“I—I—I’m fuh—fine.”  I loathe my stutter, hate my voice— if I could I would cut out my tongue to get rid of the hateful, hateful sound of it and the stutter that dances around it.

“You would tell me if anything was wrong?”  I can’t meet his dark brown eyes; I’m too ashamed of myself, of what I am.

“Y—y—yuh—es.”  I manage while my cheeks flame a painful red colour.

Father Talich sighs and I sense him giving me a measuring and slightly injured look.  “Very well.  Happy birthing day Teegan.”  A swirl of gold accented black robes and he has gone and I am left to scramble to the safety of the Sun-catcher Tower, which is where I am now.

I hate my stutter and I hate the fact that I’m lying to Father Talich— something which I’m sure would condemn me to the Hells if I wasn’t already assured a place there for being a monster.

And I am a monster; normal people don’t look like me, they don’t see what I see and they don’t think about ending it all and stepping off the tops of—

The Temple bell is ringing the ninth hour; it is time for lessons.


Went to school and I was very nervous,
No one knew me,
No one knew me,
Hello teacher tell me what’s my lesson,
Look right through me,
Look right through me,


I can both read and write and do mathematics more than the Crown Laws require, but I still go to lessons, partly because it gives me something to do.  The disadvantage is that I have to share the lessons with all the others who come to the Temple as their local place of education.  They are the ones that don’t like me and tell me about it.  Bluntly.

It wasn’t so bad when old Father Damas took most of the lessons, but he was retired this summer after he got heat stroke that turned out to be a brainstorm.  Father Dumas used to like me, but since the brainstorm he doesn’t even recognise me.  In fact I went to see him, with Father Talich, at the House of Healing where he is being looked after full time a few weeks ago.  The whole left side of his body is paralysed now and I overheard a Healer telling Father Talich that they believe his mind to have gone.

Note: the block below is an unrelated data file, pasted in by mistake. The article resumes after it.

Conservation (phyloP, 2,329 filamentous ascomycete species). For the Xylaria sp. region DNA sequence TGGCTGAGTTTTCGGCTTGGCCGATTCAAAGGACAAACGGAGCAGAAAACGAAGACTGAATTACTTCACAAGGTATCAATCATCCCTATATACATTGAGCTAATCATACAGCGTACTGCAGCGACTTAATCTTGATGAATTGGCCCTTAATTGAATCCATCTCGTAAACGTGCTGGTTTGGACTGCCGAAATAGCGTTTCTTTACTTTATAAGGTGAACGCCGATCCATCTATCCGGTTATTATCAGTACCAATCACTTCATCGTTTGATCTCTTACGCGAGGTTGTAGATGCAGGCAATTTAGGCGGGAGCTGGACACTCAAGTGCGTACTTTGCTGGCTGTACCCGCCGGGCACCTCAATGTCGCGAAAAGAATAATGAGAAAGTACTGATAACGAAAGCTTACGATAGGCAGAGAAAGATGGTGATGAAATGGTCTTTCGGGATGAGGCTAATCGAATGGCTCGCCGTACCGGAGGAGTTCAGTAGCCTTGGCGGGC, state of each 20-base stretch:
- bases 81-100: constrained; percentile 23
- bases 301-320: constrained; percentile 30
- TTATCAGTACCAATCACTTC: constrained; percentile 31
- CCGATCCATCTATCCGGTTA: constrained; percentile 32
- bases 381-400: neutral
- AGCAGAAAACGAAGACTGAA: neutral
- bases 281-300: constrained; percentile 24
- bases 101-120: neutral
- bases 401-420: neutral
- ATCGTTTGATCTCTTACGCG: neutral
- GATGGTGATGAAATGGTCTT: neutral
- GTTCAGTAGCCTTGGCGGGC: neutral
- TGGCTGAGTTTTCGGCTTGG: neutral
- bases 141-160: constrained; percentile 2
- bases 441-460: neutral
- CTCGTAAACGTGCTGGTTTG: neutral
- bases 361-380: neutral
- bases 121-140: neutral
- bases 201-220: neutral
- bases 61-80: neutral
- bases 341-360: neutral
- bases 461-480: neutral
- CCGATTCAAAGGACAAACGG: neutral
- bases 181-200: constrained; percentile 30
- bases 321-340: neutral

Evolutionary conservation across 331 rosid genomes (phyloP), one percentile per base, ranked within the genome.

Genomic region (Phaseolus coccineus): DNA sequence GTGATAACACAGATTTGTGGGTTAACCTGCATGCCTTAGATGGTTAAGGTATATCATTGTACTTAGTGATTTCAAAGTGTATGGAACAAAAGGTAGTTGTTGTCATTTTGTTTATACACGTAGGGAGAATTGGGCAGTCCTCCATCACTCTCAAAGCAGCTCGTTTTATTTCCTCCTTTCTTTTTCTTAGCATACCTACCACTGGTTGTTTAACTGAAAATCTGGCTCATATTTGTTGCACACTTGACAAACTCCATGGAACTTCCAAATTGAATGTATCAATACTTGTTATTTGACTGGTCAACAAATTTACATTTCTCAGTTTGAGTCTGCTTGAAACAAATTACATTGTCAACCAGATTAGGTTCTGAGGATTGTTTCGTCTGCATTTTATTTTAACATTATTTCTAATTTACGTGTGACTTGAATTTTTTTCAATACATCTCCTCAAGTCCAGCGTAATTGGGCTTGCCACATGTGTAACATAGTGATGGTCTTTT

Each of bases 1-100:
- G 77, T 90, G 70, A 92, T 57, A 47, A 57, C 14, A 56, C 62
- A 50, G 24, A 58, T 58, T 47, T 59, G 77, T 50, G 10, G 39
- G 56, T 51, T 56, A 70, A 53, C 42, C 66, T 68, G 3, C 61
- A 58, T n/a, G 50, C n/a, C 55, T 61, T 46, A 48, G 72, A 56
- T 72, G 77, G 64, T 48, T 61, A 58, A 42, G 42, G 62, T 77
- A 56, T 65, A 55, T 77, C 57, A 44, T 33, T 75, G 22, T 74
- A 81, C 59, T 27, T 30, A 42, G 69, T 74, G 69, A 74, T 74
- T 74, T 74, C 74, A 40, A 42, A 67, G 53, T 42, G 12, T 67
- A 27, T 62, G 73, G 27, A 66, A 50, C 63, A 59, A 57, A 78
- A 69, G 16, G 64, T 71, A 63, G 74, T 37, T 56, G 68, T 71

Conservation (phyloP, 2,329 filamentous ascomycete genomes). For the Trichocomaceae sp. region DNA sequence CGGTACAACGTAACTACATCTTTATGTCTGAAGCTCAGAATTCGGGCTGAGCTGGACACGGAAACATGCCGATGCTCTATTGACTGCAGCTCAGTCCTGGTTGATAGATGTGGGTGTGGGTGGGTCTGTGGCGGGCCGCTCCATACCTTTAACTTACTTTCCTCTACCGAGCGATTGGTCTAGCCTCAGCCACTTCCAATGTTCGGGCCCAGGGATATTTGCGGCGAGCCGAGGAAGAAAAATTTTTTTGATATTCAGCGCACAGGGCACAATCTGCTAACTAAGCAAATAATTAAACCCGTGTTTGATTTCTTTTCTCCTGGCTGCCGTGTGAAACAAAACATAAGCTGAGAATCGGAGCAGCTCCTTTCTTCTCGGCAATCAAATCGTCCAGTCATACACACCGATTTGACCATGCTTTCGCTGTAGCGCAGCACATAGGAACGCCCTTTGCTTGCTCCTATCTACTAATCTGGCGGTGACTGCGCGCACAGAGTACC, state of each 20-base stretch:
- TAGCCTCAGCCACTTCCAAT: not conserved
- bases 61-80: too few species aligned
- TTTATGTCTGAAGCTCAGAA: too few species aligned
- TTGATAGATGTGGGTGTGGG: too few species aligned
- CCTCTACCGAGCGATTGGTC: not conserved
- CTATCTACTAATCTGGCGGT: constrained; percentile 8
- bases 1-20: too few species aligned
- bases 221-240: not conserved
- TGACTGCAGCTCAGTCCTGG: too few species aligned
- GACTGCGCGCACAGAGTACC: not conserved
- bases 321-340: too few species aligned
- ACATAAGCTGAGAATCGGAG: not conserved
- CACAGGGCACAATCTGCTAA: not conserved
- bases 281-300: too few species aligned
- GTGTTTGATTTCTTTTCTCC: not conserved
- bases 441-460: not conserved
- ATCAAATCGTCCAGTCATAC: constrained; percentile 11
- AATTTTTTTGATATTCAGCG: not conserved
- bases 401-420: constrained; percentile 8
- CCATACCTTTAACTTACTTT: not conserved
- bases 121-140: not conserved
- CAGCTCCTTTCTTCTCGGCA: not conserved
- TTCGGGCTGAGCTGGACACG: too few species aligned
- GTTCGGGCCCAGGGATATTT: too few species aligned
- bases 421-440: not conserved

I slipped into Father Damas’ room to say hello to him, but his old blue eyes just stared blankly through me as if I wasn’t even there so I reached out to touch him and I had one of the dreams and I saw a field of light and a cat as large as a goat and then there was a scream and I fell over as I came back to myself.  As I lay sprawled on the floor the Healer and Father Talich came barrelling into the room and I realised that it was Father Damas that was screaming and—

—and he was staring at me.

I don’t know what I did and I really wish I hadn’t done whatever it was, because Father Damas died that afternoon.  Father Talich told me that it wasn’t anything to do with me— that the Healer had warned him that Damas’ body was deteriorating fast without his mind there…